101 Musicians Discuss Their Favorite Record Stores
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91. Jon Jameson
Store: Lou’s Records
Location: Encinitas, Calif.
Lou’s was one of those spots where you knew that everyone working behind the counter was way cooler than you. I remember getting nervous when I would ask them if they had some hardcore CD that I wanted, or trying to figure out what the coolest Belle & Sebastian album was. When I first got my car, I would literally come to Lou’s three to five times a week to dig through the bargain bin. When we put our first EP out they had us do an in-store in the parking lot. It was an early highlight for us. Sadly they have had to downsize the store, but they are still fighting the good fight! Keep it up Lou!
92. Dallas Good
Store: Record Land; Rotate This
Location: Calgary, Alberta; Toronto, Ontario
I want to have my ashes scattered at Record Land in Calgary.
My favorite record store is Rotate This in Toronto and I have my reasons, but they’re far too personal to share. Not every record store is good, but every record store is great. Recently I got a copy of a very rare 45 by the Quiet Jungle. My particular copy is blank on both sides, making it even rarer. I’m willing to make you a tape.
93. Robbie Arnett
Store: Amoeba Records
Location: San Francisco, Calif.
As a kid, I remember telling my mother I was going to the city (San Francisco) to hang out with my cousin, but really went to Amoeba. I would try to pick a discounted vinyl from each section in the store purely based on cover art. I found Astrud Gilberto’s Beach Samba that way, and it’s still one of my favorite records.
94. Page Campbell
Hope For Agoldensummer and Dream Boat
Store: Strictly Discs
Location: Madison, Wis.
My favorite record store right now is Strictly Discs in Madison, Wis. The basement is an incredibly organized and well-stocked vinyl paradise! The jazz section is for-REAL rad and you can explore and listen to any weird thing from any place, time or genre there is. There’s even a keg of free beer in the corner and a DJ for maximum hanging-outness.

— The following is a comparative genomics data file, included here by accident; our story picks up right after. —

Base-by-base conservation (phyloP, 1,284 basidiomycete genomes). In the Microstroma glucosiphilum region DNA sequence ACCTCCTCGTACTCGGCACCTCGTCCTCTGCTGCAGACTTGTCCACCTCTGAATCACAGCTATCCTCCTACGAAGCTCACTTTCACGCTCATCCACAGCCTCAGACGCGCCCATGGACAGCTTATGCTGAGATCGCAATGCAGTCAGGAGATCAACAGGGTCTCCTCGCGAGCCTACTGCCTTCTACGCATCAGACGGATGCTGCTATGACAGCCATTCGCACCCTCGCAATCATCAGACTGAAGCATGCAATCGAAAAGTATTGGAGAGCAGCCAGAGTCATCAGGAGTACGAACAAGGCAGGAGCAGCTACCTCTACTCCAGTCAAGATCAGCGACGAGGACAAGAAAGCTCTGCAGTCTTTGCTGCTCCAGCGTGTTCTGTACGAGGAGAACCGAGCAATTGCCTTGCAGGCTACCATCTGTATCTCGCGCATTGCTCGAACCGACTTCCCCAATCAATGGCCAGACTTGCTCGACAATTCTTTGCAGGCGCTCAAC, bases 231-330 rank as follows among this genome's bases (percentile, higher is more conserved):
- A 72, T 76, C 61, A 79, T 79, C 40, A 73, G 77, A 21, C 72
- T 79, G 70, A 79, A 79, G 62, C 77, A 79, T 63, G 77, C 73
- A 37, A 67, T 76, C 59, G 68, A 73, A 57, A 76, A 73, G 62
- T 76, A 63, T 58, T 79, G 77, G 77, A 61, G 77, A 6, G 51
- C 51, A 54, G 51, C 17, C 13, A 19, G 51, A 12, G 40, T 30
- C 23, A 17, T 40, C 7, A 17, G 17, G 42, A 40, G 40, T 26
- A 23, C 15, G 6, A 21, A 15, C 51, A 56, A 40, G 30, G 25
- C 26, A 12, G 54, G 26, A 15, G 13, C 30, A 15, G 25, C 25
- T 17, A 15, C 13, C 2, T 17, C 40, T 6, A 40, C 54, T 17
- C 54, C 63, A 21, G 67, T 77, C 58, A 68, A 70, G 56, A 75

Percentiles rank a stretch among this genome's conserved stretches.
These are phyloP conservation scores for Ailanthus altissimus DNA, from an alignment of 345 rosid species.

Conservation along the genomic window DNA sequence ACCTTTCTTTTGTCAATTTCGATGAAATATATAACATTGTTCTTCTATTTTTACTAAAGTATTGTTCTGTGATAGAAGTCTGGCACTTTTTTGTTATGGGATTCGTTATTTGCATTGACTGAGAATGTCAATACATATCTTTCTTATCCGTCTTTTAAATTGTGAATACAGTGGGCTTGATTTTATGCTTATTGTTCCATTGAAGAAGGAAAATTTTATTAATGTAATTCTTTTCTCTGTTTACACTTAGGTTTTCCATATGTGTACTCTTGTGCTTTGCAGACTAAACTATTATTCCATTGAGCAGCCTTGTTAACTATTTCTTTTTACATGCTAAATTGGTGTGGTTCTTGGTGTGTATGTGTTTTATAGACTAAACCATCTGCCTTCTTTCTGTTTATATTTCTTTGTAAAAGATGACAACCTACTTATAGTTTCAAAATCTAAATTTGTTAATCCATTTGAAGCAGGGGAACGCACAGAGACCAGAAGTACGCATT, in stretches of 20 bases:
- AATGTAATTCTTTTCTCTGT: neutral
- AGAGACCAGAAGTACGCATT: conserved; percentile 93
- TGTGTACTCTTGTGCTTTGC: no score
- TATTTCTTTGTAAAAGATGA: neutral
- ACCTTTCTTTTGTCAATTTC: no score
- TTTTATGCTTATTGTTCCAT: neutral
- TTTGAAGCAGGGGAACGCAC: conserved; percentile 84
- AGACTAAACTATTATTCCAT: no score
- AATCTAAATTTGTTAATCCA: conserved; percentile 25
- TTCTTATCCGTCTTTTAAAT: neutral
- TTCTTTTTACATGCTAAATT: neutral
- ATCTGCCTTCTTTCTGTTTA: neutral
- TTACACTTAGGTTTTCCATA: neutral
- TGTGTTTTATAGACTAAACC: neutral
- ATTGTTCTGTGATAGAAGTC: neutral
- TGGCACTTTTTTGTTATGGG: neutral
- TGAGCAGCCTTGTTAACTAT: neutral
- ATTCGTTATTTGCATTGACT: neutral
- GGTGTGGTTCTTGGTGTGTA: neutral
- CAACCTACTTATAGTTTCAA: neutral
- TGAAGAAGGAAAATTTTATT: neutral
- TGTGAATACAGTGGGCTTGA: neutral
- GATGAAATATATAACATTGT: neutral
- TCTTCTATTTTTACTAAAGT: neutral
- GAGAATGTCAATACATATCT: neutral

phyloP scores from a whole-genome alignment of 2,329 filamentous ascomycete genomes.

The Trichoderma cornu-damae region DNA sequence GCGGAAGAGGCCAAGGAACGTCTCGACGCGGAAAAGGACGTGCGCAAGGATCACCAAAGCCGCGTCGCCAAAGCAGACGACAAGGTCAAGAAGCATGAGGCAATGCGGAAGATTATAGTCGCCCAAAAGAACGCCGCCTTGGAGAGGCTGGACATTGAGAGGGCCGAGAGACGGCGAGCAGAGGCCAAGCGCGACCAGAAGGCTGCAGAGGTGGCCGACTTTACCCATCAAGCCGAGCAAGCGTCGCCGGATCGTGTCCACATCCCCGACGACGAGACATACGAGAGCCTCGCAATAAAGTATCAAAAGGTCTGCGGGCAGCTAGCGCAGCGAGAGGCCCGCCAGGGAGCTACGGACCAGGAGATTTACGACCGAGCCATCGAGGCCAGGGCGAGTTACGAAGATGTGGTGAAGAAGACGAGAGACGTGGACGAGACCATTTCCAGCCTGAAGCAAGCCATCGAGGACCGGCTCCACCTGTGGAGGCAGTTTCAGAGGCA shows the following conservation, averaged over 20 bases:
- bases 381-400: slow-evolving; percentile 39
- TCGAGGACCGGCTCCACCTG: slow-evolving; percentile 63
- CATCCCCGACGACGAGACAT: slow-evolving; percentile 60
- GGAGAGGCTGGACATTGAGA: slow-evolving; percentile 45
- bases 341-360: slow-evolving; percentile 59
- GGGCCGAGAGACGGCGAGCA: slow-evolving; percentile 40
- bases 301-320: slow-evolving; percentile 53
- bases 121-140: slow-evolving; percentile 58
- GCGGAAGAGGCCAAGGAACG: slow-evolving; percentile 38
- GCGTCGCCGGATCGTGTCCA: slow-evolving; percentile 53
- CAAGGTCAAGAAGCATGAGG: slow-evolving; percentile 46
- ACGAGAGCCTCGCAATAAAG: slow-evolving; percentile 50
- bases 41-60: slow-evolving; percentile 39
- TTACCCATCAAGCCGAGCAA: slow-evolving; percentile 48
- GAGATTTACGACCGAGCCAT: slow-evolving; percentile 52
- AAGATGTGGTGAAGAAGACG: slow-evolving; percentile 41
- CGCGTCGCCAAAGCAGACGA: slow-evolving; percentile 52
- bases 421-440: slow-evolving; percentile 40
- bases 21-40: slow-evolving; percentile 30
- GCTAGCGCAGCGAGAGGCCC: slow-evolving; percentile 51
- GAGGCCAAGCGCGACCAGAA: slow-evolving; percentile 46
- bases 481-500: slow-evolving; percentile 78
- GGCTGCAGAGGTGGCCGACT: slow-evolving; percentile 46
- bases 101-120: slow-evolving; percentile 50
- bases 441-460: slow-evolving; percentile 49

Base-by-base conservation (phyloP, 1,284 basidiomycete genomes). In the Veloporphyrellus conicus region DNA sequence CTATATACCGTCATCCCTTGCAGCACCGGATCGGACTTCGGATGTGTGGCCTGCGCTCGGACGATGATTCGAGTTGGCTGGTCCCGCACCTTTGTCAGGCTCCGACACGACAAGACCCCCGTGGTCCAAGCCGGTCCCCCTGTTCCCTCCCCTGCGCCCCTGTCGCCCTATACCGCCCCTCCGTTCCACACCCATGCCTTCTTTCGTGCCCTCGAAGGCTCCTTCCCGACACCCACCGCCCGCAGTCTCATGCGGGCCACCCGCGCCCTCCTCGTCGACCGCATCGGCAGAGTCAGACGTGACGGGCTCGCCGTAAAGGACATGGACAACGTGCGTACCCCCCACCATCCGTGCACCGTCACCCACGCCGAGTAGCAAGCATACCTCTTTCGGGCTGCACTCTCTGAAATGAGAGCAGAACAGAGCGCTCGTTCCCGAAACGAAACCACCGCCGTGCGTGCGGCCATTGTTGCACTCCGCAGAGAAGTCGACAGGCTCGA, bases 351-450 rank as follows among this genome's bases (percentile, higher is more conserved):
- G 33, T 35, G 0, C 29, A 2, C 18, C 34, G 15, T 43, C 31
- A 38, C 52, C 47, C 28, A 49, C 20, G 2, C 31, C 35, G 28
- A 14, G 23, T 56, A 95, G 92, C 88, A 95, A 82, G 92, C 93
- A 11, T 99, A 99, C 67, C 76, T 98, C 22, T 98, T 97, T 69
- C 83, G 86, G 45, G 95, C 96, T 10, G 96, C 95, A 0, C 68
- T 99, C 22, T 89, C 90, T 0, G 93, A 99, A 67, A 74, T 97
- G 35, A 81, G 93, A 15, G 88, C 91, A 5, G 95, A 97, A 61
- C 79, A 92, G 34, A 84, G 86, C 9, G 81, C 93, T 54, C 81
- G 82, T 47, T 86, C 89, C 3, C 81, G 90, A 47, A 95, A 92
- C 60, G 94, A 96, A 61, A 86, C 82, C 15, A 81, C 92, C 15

My favorite memory is finding one of those obscure psych-folk ’60s deals with an amazing hand-written letter—an account of a drug trip in a barn or something—tucked into the gatefold. Yes, please :)
Store: Criminal Records
Location: Atlanta, Ga.
Well, as many folks will tell you, Criminal Records in Atlanta is pretty dang rad. We’ve had plenty of good times shopping there because we [sure] do like to shop. And for some reason, our most-watched music video of all time is the performance we did there on Record Store Day of 2008. We covered “Are You That Somebody?” by Aaliyah (ft. Timbaland).
95. Jesse Marchant
Store: Landlocked Music
Location: Bloomington, Ind.
I had a day off tour in Bloomington for my first visit there, and after an very intense game of ultimate frisbee in the park with some tourmates, I stumbled into this store just in time to catch a live set from tUnE-yArDs. I had never seen her perform before and it was quite a vivid experience. I like this store a lot and I like the town it is in.
96. James Wilson
Sons of Bill
Store: Sidetracks Music
Location: Charlottesville, Va.